• An MRI showed findings consistent with partial tears of the ulnar attachment of the triangular fibrocartilage.
  • Her baseline characteristics were:
    • 7/10 resting pain,
    • 9/10 active pain,
    • and a 16/40 functionality score.

The patient received a series of two PRP treatments approximately two weeks apart.

  • After her first PRP treatment, she noticed her resting pain had improved compared to prior to treatment. She continued to use heat four times a day, which momentarily helped to relieve pain.
  • Five months after her last treatment, she reported a
    • 20% improvement,
    • a 5/10 resting pain,
    • a 7/10 active pain
    • and a functionality score of 21/40.

Patient case 4: 45 year old female

  • The fourth patient was a 45-year-old Hispanic female with suffered with bilateral wrist pain for nine years.
  • The patient had treated her wrist with deep tissue massage, acupuncture, ice, heat, and numbing cream, however, she felt only temporary relief.
  • An X-ray of the right wrist showed advanced arthritis of the radiocarpal joint. It also showed possible erosions involving the triquetral bone, and a probable zone of subchondral cystic change involving the distal radius.
  • Her baseline characteristics for both wrists were
    • 3/10 resting pain,
    • 7/10 active pain,
    • and 20/40 functionality score.

The patient received two PRP treatments a month apart.

  • After treatment, she stated a 25% improvement to both wrists.
  • The patient’s final outcome scores for her right wrist were:
    • a 2/10 resting pain,
    • a 3/10 active pain,
    • and a 24/40 functionality score.

The patient’s final outcomes for her left wrist were:

  • a 2/10 resting pain,
  • a 5/10 active pain
  • and functionality score was a 23/40.

Patient case 5: 38 year old male

  • The fifth patient was a 38-year-old Hispanic male with one year of left wrist pain.
  • The patient stated that he heard his wrist “pop” while moving an object at work.
  • He described the pain as sharp with numbness that was progressively worsening.
  • He also stated that his primary doctor recommended surgery. An MRI on the left wrist showed a sprain of the dorsal intercarpal ligament and degenerative changes in the intercarpal joint between the distal scaphoid and trapezium.
  • His baseline characteristics were
    • a 0/10 resting pain,
    • 4/10 active pain,
    • and 31/40 functionality score.

The patient received 2 PRP treatments over a 3 week period.

  • After the first treatment, he noticed an 80% improvement and stated that he was able to drive without as much discomfort compared to prior to treatment. He also noticed a decrease in the amount of clicking in his left wrist.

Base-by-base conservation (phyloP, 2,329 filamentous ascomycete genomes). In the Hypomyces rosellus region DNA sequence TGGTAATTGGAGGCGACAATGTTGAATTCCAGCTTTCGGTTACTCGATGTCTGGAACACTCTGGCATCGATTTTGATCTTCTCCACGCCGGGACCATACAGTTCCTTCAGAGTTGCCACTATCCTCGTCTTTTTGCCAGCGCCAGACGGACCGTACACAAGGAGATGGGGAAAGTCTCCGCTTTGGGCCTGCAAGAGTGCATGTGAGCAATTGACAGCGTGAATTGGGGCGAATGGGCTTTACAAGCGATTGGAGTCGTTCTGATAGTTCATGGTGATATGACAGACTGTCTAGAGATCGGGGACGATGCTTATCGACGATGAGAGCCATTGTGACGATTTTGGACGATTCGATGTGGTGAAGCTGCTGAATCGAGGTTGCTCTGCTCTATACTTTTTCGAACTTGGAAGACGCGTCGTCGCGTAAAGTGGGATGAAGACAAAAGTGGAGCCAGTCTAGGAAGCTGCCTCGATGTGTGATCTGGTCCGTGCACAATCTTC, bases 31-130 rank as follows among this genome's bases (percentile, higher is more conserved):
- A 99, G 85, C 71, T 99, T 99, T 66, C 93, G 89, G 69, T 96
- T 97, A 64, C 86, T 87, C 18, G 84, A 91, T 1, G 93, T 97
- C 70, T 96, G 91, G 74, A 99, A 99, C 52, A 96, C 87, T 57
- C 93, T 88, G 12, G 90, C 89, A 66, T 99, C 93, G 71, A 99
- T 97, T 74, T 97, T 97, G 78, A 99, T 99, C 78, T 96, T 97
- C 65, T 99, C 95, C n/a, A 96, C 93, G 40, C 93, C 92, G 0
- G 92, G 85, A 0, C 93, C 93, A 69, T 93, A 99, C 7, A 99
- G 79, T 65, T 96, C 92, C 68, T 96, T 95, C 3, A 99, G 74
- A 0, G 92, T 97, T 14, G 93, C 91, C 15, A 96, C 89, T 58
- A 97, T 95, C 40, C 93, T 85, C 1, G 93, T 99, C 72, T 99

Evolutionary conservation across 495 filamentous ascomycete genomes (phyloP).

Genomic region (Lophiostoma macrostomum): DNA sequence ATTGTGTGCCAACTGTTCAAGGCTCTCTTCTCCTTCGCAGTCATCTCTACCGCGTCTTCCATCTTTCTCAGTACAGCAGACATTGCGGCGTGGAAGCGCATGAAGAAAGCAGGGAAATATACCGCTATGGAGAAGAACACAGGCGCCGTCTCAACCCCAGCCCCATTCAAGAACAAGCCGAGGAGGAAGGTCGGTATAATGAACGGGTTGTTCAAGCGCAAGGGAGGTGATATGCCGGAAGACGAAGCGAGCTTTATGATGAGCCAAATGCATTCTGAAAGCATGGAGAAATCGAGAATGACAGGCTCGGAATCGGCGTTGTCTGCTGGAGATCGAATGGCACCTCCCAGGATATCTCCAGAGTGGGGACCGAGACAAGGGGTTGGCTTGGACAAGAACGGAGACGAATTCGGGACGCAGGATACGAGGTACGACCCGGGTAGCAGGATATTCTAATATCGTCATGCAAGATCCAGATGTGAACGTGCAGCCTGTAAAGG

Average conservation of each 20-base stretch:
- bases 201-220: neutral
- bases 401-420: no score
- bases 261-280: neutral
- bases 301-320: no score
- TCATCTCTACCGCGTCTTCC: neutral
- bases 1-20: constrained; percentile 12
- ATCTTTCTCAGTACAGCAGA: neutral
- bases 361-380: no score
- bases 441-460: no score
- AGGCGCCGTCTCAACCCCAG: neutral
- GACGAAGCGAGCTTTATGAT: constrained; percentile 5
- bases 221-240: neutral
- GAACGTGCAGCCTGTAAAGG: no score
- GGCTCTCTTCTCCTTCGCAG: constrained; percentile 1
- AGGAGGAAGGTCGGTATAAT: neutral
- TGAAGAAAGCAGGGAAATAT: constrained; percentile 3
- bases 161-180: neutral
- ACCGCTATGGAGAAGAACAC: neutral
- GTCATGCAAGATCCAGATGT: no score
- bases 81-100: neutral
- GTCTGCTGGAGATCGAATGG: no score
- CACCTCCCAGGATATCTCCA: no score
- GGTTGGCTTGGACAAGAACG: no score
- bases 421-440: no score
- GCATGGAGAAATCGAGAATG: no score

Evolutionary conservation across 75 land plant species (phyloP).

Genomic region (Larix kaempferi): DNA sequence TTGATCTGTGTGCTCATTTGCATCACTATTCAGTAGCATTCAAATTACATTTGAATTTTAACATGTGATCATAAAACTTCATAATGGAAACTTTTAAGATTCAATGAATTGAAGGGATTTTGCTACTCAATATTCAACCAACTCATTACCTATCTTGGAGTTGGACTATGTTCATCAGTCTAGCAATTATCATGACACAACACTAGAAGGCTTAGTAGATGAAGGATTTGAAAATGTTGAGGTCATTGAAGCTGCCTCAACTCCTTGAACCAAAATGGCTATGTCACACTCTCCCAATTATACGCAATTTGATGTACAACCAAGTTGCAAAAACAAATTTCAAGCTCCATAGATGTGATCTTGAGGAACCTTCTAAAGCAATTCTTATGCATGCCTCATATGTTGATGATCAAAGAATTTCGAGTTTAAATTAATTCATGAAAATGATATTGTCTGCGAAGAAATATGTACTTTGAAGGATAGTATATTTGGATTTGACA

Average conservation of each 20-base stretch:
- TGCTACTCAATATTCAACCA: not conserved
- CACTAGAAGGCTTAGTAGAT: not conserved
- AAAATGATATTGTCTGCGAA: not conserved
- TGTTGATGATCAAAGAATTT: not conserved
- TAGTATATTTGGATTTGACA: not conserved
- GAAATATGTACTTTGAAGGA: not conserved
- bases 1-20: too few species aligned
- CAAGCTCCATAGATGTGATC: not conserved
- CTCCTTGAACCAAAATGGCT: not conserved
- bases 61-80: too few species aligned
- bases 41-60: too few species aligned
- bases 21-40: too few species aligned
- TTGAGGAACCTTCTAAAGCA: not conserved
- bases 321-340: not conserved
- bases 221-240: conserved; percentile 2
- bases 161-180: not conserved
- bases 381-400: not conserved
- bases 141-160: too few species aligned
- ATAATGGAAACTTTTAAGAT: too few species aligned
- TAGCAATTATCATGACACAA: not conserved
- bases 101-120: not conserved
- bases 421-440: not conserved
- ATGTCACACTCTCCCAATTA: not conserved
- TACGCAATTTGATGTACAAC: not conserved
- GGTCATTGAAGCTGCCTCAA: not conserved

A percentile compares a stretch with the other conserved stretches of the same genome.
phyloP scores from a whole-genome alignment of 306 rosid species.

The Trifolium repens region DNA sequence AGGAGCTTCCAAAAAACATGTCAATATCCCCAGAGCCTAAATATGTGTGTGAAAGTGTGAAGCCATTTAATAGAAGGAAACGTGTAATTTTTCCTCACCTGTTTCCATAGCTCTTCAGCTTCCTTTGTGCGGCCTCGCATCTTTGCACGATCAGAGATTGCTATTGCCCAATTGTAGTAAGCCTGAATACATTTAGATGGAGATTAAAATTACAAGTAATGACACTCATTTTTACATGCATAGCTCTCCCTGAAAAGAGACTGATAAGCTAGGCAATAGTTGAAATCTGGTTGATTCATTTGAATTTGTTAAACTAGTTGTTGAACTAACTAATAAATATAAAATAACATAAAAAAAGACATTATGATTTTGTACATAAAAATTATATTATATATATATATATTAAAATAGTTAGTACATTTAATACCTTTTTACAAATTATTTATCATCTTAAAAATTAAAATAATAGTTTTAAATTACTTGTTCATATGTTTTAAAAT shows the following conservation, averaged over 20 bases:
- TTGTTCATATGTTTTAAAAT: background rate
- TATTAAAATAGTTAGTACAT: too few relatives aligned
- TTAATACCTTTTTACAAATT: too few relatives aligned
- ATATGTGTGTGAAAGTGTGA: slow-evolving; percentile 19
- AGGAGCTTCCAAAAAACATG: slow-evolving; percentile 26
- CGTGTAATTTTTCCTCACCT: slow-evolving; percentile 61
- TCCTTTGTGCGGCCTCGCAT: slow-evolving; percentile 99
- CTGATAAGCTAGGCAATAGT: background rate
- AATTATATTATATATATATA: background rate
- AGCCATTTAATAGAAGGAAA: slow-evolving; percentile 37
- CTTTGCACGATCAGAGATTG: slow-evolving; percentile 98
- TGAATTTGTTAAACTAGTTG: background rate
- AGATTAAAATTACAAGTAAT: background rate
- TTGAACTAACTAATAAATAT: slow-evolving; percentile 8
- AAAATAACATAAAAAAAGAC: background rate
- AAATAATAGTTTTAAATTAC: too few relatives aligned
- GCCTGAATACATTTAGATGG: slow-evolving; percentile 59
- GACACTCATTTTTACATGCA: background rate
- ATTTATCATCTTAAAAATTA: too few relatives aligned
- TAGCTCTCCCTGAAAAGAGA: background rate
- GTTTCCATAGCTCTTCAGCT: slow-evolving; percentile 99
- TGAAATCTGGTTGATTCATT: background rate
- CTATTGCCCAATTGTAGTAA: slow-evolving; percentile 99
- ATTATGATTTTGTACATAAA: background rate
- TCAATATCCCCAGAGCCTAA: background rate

• Nine months after the second PRP treatment, he experienced additional benefit, including
    • a 95% overall improvement,
    • with a 0/10 resting pain,
    • a 1/10 active pain,
    • and a 40/40 functionality score.

Patient case 6: 59 year old female

  • The sixth patient was a 59-year-old female with right wrist pain lasting the course of one year.
  • A radiograph of his right wrist showed a Scapholunate Advanced Collapse (SLAC) wrist with radioscaphoid osteoarthritis.
  • The patient had a limited range of motion and felt achy pain when supinating (hand with palm up) her wrist. She had previously received five cortisone injections, which had no improvement of pain and caused her to wear a brace daily. The pain had been so severe that it had prevented her from sleeping.
  • Her baseline characteristics were
    • 3/10 resting pain,
    • 8/10 active pain,
    • and 22/40 functionality score.

The patient received a series of 3 PRP treatments over a two month period.

  • After the first treatment, the patient noticed a decrease in pain and a slight increase in the range of motion. She continued to have difficulties opening jars and performing daily tasks.
  • Six months aіer her third PRP treatment, she reported a 50% overall improvement and noticed a substantial decrease in active pain and was able to perform her daily activities with less difficulties.
  • Her final pain outcomes were:
    • a 2/10 resting pain,
    • a 4/10 active pain,
    • and a 33/40 functionality score.


We found that all patients included in this study experienced improvements in resting pain, active pain, improvement percentage, and functionality score compared to baseline outcomes. It is also encouraging that none of these patients reported any adverse effects.

  • On average, patients reported a 11% decrease in resting pain,
  • a 53.33% decrease in active pain,
  • a 55.64% total overall improvement
  • and a 45.89% increase in functionality score.

Our results indicated improvement in all measurable outcomes for wrist pain and function aіer a minimum of two PRP treatments and continued improvement aіer a series of three or more treatments. To that end, patients in Cases 2 and 5 experienced the most notable results, with 100% and 95% overall improvement respectively following two rounds of PRP treatment. However, patients in Cases 3 and 4 experienced milder total improvements, at 20% and 25% respectively, under the same protocol of two PRP treatments.